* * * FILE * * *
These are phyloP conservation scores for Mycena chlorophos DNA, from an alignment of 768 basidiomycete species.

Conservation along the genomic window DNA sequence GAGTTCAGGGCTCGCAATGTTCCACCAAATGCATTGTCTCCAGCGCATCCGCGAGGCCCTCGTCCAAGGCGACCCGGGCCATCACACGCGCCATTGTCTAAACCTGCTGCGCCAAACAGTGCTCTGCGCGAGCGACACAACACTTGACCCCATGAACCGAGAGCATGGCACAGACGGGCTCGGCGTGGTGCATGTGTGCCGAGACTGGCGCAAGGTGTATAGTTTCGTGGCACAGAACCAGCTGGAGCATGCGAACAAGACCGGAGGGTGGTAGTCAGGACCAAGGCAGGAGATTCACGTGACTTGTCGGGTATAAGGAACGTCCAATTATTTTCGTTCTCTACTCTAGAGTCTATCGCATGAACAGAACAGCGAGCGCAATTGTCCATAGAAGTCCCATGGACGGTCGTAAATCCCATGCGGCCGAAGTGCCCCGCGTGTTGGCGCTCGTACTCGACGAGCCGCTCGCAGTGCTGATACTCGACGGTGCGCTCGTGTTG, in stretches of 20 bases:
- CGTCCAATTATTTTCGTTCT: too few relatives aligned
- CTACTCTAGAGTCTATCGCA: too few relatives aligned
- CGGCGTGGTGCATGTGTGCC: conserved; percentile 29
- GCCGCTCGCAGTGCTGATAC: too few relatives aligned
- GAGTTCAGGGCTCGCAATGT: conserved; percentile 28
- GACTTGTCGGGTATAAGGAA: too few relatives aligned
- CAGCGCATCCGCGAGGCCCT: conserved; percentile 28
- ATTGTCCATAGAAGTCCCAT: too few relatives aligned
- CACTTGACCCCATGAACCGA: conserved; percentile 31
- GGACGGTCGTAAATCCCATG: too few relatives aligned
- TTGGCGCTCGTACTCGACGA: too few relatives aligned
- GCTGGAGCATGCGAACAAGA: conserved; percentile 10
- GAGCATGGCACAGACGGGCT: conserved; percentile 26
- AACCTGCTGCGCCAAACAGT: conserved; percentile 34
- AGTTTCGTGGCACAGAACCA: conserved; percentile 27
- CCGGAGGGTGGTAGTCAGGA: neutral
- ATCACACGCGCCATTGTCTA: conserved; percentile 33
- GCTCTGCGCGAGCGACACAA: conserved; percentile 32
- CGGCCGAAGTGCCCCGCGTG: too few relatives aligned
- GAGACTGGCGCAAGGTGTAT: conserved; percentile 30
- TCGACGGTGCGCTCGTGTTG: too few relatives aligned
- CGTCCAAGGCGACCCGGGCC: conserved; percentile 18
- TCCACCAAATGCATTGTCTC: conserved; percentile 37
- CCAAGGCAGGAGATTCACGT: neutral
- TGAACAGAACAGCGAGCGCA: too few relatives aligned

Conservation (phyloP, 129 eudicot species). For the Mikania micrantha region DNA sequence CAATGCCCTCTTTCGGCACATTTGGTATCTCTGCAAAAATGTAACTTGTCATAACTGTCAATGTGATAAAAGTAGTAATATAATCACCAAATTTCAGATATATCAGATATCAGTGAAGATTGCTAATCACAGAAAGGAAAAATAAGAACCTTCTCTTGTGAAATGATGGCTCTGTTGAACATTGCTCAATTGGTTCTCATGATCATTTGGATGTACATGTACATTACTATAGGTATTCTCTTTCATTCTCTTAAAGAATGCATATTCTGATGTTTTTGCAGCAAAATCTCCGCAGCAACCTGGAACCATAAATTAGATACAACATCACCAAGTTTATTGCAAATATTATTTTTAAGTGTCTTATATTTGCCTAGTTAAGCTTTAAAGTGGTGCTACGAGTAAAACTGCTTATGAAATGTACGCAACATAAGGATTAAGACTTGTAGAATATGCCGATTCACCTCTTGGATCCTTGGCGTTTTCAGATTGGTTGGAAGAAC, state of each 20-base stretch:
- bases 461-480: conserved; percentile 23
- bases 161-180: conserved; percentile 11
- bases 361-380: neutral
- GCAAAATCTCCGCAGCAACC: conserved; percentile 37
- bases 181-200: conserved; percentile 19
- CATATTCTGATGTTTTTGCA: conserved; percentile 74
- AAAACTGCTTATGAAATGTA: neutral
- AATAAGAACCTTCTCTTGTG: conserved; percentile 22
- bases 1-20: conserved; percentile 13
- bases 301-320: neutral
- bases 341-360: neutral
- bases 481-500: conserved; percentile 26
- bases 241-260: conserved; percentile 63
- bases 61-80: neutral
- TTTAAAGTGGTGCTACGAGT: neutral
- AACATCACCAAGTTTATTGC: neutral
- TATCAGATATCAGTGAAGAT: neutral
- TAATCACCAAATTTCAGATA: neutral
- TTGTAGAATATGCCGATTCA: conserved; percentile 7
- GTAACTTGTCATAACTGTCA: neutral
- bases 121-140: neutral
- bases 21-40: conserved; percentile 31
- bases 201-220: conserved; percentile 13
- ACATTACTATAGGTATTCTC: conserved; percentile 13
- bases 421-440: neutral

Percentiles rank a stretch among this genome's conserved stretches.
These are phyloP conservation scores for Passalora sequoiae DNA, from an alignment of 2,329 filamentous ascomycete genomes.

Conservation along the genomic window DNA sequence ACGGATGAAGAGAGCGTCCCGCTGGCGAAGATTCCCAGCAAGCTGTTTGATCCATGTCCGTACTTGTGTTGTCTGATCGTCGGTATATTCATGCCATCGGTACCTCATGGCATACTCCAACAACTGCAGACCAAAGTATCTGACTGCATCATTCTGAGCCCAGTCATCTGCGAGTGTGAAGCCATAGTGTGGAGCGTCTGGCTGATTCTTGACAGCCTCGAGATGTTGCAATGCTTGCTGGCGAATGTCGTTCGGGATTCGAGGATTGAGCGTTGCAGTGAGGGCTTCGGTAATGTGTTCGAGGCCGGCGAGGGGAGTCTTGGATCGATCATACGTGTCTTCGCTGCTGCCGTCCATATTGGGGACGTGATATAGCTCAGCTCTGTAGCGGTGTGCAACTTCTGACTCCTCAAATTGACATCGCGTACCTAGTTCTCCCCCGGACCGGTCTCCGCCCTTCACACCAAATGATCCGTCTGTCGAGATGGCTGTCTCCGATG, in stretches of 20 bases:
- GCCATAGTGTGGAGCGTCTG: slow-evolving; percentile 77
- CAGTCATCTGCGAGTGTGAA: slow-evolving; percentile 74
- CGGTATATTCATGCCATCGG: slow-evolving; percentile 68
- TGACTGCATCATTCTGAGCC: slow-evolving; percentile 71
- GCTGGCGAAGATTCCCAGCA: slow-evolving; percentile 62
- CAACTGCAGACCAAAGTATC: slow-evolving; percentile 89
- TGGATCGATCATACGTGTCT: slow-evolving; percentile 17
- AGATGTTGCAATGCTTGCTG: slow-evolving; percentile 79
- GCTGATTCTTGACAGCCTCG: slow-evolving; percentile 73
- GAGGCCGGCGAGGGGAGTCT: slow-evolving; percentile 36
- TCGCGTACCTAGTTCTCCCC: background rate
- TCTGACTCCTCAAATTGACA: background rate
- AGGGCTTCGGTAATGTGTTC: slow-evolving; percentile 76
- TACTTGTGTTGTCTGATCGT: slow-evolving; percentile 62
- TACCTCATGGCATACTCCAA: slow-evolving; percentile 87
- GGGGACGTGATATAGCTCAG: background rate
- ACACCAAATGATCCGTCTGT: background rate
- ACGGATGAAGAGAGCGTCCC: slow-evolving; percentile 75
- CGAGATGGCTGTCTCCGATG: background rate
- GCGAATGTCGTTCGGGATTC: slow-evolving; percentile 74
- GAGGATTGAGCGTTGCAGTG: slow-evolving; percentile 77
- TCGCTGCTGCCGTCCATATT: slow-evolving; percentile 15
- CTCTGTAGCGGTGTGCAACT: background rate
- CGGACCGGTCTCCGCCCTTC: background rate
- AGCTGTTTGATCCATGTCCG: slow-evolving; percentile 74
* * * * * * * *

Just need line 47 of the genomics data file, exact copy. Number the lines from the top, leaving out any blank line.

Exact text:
- TTGTAGAATATGCCGATTCA: conserved; percentile 7